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St. Kathrine Drexel | Thy Sins are forgiven
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St. Kathrine Drexel

Friends in Christ,
Today is the feast of St. Katharine Drexel.[i] St. Katharine is only the 2nd American-born saint. She was born into a wealthy family in Philadelphia in 1858,  she traveled quite a bit, and had an excellent education.  But at one point in her young life, she watched as her stepmother suffered with a long illness. As she cared for her, she saw that even all their money could not buy health or save a person from death.  She thought about her life, and what she could do with it.   

Katharine liked to read, and because of this, she had read about all the problems facing the American Indians out west. One time she made a trip to Europe, and was able to meet Pope Leo XIII.  She asked him, ‘Holy Father, could you please send more missionaries to Wyoming to help the Indians there?’ The pope replied, “Why don’t you become a missionary?”  His answer made her think very deeply,  and so back home, she visited the Dakotas,  met the Sioux leader, Red Cloud  and began doing all she could to help the Native American missions.   

Katharine could easily have married.  But after much thought, she decided to dedicate her life to helping the Indians as well as the African Americans.  A newspaper headline exclaimed:  ‘She gives up 7 million dollars to help the poor!’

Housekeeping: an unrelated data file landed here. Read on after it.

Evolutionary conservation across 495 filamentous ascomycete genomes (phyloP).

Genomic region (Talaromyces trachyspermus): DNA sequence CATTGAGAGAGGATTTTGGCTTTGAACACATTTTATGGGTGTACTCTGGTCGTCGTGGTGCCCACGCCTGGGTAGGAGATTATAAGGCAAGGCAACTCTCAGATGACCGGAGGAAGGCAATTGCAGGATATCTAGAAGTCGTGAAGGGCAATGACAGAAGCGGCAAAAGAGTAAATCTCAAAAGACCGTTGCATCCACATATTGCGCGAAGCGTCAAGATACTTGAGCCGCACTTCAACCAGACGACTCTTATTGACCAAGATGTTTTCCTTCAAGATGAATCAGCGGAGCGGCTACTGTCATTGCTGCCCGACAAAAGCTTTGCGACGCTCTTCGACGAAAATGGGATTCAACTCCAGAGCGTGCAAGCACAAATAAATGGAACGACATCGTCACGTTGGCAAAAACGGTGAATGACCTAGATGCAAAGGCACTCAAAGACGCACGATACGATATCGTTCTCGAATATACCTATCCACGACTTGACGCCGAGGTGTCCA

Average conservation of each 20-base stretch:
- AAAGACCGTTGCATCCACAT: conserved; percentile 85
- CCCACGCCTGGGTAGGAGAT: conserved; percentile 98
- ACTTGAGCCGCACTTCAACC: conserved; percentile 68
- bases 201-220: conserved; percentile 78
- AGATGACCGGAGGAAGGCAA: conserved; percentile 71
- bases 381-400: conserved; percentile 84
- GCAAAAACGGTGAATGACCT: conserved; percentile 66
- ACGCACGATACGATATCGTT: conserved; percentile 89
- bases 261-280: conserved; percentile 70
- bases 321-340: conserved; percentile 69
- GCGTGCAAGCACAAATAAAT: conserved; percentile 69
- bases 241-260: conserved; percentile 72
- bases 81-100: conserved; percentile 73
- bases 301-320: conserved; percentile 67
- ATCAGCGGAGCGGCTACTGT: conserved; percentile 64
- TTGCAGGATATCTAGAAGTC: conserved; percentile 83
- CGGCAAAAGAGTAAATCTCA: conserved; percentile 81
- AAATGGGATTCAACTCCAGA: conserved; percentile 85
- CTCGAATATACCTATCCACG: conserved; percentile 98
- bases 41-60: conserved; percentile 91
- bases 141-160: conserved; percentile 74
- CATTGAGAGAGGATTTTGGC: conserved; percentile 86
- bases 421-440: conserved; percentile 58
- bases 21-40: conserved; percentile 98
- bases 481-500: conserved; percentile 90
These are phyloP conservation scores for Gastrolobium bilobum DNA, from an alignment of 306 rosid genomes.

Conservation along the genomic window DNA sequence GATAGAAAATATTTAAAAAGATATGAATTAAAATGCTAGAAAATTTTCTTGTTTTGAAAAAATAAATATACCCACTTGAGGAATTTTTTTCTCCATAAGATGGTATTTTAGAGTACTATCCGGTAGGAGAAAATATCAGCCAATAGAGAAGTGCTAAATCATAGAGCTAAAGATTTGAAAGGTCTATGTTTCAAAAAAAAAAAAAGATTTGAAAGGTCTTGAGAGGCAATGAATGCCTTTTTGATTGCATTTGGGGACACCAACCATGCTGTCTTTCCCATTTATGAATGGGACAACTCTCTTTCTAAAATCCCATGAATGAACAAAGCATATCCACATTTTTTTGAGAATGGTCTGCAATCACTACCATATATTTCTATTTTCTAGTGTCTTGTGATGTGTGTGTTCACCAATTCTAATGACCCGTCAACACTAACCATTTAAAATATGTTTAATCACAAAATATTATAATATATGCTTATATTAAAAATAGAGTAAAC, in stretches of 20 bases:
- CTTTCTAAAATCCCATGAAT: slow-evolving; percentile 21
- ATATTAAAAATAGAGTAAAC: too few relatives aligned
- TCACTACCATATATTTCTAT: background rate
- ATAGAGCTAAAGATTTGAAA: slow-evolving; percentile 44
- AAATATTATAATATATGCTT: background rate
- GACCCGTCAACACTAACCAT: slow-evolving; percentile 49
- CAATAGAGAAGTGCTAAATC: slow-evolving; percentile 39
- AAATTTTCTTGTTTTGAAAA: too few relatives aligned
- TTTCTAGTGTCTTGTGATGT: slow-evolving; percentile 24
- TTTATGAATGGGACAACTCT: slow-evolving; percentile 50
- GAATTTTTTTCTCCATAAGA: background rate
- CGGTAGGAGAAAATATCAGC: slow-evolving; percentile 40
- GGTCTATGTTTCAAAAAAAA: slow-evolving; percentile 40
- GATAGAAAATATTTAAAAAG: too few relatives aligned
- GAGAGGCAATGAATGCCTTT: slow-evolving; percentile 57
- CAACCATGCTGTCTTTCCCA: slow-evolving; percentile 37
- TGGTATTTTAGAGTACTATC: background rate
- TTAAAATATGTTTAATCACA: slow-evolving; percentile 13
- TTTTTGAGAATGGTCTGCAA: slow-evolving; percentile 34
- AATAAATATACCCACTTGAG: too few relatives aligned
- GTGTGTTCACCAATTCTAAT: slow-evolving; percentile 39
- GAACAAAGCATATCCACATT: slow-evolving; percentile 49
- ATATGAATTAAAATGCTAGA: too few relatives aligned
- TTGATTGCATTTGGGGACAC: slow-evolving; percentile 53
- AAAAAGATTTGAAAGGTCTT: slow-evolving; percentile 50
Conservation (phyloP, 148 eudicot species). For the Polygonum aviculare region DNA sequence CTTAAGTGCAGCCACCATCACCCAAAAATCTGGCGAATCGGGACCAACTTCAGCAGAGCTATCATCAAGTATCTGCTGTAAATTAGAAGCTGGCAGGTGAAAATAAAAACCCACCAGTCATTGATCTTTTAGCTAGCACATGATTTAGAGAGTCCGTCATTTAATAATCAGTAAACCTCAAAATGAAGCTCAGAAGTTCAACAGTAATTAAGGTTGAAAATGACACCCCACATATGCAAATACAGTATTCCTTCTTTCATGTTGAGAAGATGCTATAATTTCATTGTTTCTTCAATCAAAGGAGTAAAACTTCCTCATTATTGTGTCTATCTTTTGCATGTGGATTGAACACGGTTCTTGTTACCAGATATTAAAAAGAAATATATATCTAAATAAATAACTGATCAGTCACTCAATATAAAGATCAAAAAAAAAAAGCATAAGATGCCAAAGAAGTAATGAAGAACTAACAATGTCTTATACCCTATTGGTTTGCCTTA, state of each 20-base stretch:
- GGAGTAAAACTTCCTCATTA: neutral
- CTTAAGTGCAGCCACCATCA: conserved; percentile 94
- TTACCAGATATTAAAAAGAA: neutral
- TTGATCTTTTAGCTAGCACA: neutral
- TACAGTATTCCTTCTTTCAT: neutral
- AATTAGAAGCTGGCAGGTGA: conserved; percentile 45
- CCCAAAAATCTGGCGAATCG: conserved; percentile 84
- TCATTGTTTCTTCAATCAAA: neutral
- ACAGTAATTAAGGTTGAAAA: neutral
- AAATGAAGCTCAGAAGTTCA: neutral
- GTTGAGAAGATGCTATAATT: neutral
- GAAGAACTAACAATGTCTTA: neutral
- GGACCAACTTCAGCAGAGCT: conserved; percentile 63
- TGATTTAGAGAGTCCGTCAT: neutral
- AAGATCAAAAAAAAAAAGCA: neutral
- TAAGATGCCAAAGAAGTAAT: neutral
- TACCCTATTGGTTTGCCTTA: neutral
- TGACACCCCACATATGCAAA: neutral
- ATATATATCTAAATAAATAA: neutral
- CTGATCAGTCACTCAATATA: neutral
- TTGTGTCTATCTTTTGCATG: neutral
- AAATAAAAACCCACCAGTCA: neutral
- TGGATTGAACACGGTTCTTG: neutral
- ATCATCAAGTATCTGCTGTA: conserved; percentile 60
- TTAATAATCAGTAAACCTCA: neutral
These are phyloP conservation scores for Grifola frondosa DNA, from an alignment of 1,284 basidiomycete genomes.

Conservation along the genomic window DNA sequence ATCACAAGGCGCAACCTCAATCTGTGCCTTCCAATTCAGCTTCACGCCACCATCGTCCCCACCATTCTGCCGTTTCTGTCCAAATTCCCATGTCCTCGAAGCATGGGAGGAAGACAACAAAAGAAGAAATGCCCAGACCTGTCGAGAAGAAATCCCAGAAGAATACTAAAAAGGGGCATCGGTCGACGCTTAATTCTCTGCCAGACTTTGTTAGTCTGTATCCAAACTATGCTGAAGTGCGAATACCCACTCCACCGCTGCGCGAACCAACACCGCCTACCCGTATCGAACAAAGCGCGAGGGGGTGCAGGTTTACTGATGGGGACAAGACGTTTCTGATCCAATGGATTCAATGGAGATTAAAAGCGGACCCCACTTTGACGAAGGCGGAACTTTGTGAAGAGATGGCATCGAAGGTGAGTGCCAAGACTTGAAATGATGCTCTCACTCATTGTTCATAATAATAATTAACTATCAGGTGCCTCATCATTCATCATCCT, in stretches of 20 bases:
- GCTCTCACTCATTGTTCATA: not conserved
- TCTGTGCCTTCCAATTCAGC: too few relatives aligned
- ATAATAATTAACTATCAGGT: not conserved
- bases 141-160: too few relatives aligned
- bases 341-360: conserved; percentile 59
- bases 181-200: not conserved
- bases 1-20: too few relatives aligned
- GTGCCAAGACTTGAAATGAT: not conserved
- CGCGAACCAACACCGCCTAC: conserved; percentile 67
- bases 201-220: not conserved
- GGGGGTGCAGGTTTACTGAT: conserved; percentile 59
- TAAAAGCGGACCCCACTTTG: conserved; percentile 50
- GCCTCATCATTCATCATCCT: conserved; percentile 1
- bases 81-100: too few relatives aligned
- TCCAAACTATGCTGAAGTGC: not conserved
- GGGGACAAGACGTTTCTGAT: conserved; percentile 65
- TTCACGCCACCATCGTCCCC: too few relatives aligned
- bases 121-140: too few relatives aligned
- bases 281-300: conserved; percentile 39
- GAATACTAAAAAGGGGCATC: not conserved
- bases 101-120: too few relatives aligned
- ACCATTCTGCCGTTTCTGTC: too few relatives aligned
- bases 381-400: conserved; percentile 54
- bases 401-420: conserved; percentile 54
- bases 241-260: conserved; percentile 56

After three and a half years of training, she and her first group of Nuns opened a boarding school in Santa Fe.  Her sisters were called the Sisters of the Blessed Sacrament for the Indians and the Colored. By 1942 she had a system of African American Catholic schools in 13 states, plus 40 mission centers and 23 rural schools.  Segregationalists harassed her work,  even burning a school in Pennsylvania, but she persevered.  

In all, she established 50 missions for Native Americans in 16 states. Her crowning achievement was the founding of Xavier University in New Orleans, the first university for African Americans.    

At age 77, she suffered a heart attack and was forced to retire to a quiet life of meditation, she died at age 96. Small notebooks and slips of paper record her prayers and ceaseless aspirations; she was canonized a saint in the year 2000.  

St. Katherine saw that she had but one life to live, and she found a way to make it a gift to God by helping those in need.   

[i] Mostly taken from ‘Saint of the Day,’ by Leonard Foley.

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